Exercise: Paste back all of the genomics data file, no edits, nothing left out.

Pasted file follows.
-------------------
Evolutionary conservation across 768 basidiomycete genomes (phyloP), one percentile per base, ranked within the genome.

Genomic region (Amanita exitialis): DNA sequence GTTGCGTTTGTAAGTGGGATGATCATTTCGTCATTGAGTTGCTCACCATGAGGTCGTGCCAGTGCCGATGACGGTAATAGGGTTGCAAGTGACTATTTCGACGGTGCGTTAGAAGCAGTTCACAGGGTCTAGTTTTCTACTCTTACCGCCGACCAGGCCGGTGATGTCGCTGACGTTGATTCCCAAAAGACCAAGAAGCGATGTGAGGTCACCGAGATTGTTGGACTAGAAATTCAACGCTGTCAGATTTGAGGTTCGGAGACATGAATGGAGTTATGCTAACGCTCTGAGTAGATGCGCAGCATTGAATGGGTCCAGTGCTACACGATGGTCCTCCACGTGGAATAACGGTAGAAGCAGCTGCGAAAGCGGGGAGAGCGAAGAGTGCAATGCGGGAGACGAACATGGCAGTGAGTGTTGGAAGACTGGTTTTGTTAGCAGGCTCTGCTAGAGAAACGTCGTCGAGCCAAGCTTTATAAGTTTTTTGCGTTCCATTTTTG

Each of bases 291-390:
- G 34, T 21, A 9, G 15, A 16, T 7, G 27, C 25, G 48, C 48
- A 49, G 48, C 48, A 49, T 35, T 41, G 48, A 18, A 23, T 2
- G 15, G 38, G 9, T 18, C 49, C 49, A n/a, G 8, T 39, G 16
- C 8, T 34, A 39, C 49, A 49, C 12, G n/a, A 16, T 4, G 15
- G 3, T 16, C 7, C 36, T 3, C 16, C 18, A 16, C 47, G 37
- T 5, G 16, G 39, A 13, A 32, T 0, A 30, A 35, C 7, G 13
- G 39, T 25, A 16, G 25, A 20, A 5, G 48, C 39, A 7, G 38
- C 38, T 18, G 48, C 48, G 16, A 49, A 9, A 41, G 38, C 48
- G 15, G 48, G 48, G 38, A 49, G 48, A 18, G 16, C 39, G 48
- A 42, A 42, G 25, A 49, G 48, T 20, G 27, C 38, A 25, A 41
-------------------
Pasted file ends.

Evolutionary conservation across 768 basidiomycete genomes (phyloP), one percentile per base, ranked within the genome.

Genomic region (Amanita exitialis): DNA sequence GTTGCGTTTGTAAGTGGGATGATCATTTCGTCATTGAGTTGCTCACCATGAGGTCGTGCCAGTGCCGATGACGGTAATAGGGTTGCAAGTGACTATTTCGACGGTGCGTTAGAAGCAGTTCACAGGGTCTAGTTTTCTACTCTTACCGCCGACCAGGCCGGTGATGTCGCTGACGTTGATTCCCAAAAGACCAAGAAGCGATGTGAGGTCACCGAGATTGTTGGACTAGAAATTCAACGCTGTCAGATTTGAGGTTCGGAGACATGAATGGAGTTATGCTAACGCTCTGAGTAGATGCGCAGCATTGAATGGGTCCAGTGCTACACGATGGTCCTCCACGTGGAATAACGGTAGAAGCAGCTGCGAAAGCGGGGAGAGCGAAGAGTGCAATGCGGGAGACGAACATGGCAGTGAGTGTTGGAAGACTGGTTTTGTTAGCAGGCTCTGCTAGAGAAACGTCGTCGAGCCAAGCTTTATAAGTTTTTTGCGTTCCATTTTTG

Each of bases 291-390:
- G 34, T 21, A 9, G 15, A 16, T 7, G 27, C 25, G 48, C 48
- A 49, G 48, C 48, A 49, T 35, T 41, G 48, A 18, A 23, T 2
- G 15, G 38, G 9, T 18, C 49, C 49, A n/a, G 8, T 39, G 16
- C 8, T 34, A 39, C 49, A 49, C 12, G n/a, A 16, T 4, G 15
- G 3, T 16, C 7, C 36, T 3, C 16, C 18, A 16, C 47, G 37
- T 5, G 16, G 39, A 13, A 32, T 0, A 30, A 35, C 7, G 13
- G 39, T 25, A 16, G 25, A 20, A 5, G 48, C 39, A 7, G 38
- C 38, T 18, G 48, C 48, G 16, A 49, A 9, A 41, G 38, C 48
- G 15, G 48, G 48, G 38, A 49, G 48, A 18, G 16, C 39, G 48
- A 42, A 42, G 25, A 49, G 48, T 20, G 27, C 38, A 25, A 41